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  1. #1
    Join Date
    Jan 2010
    Location
    Greeley, CO
    Posts
    54

    Balance.... eeeeck.

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    So I am bad at this road bike thing. I keep falling over when I'm about to take off and I haven't even switched to my clipless peddles yet! Today I toppled over as I was hoisting my butt up to the seat and had one foot on the peddle; I gave myself some good road rash. What's worse I think is that I have not yet become comfortable with where to put my hands to manipulate stearing, breaks and thumb shifters. So far I have kept my hands out of the drops and basically keep them around the stem since a pair of break levers are there and quickly try to grab the hoods to shift. I have shifted, but I still need a lot of practice at that (both balance-wise and learning how to shift without hurting my bike). I am extremely wobbly when I ride do to my hands being more centered and weight balanced differently. I never thought it would be that different than my comfort, whew. I swear I didn't have these problems when I did the 3 trials at the LBS.
    ~ Tanis

  2. #2
    Join Date
    Apr 2006
    Posts
    3,867
    Put your hands out on the hoods and then the steering won't be so squirrely. I have interruptor brake levers on my bike and I love them. But when I'm steering through tricky territory, I use the widest part of the bars. After a while you'll get to where you can go through anything at any speed with your hands on the top, but you have to practice.

    eta: and maybe your levers are too close to the stem--even so you can still put your hands as far out as possible on the top and that will help, too.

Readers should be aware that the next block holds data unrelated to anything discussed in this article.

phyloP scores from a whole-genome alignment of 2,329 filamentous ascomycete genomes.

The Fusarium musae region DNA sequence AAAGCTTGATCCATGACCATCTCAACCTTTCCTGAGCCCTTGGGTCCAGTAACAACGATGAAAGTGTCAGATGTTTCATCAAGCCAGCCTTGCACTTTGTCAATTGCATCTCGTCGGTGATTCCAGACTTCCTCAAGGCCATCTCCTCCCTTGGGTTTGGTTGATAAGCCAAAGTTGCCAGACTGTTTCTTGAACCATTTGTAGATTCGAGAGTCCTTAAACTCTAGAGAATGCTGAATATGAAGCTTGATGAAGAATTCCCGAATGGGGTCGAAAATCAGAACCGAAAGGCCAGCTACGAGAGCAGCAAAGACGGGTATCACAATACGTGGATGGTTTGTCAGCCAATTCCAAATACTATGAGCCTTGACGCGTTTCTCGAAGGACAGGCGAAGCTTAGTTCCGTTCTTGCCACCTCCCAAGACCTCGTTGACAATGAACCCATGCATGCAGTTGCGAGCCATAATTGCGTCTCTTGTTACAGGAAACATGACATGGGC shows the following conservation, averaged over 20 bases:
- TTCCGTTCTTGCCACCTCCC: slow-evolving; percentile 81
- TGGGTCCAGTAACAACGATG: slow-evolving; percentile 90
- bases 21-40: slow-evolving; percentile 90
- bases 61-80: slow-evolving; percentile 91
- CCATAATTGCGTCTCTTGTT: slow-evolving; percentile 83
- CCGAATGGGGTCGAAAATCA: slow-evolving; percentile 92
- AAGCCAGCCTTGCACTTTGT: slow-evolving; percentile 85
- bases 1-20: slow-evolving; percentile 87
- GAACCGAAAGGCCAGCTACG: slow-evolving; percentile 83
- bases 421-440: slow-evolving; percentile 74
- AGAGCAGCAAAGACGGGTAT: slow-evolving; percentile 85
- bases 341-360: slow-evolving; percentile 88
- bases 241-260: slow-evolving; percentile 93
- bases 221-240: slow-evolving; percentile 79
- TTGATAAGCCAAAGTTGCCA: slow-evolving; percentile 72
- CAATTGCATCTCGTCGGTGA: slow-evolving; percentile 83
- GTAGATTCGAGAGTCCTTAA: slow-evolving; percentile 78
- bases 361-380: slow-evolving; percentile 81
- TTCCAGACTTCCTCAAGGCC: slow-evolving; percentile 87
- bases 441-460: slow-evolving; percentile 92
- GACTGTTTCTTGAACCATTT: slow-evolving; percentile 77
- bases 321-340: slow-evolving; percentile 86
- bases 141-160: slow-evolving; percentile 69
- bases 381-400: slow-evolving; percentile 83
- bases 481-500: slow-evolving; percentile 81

Karen
    ~~~~~~~~~~~~~~~~~~~~~~~~~~
    insidious ungovernable cardboard

  3. #3
    Join Date
    Sep 2007
    Location
    Uncanny Valley
    Posts
    14,501
    Look where you're going. That's always true, but it'll be most apparent at very low and very high speed.
    Speed comes from what you put behind you. - Judi Ketteler

  4. #4
    Join Date
    May 2008
    Location
    northern Virginia
    Posts
    5,897
    Quote Originally Posted by Tuckervill View Post
    Put your hands out on the hoods and then the steering won't be so squirrely. I have interruptor brake levers on my bike and I love them. But when I'm steering through tricky territory, I use the widest part of the bars. After a while you'll get to where you can go through anything at any speed with your hands on the top, but you have to practice.

    eta: and maybe your levers are too close to the stem--even so you can still put your hands as far out as possible on the top and that will help, too.

    Karen

    You will definitely be more stable riding with your hands on the hoods. I only keep my hands on the tops when I'm climbing because it enables you to straighten up and open your lungs up more. You should be able to brake easily from the hoods. Also, make sure you don't have a death grip -- hold on loosely so your arms are more relaxed.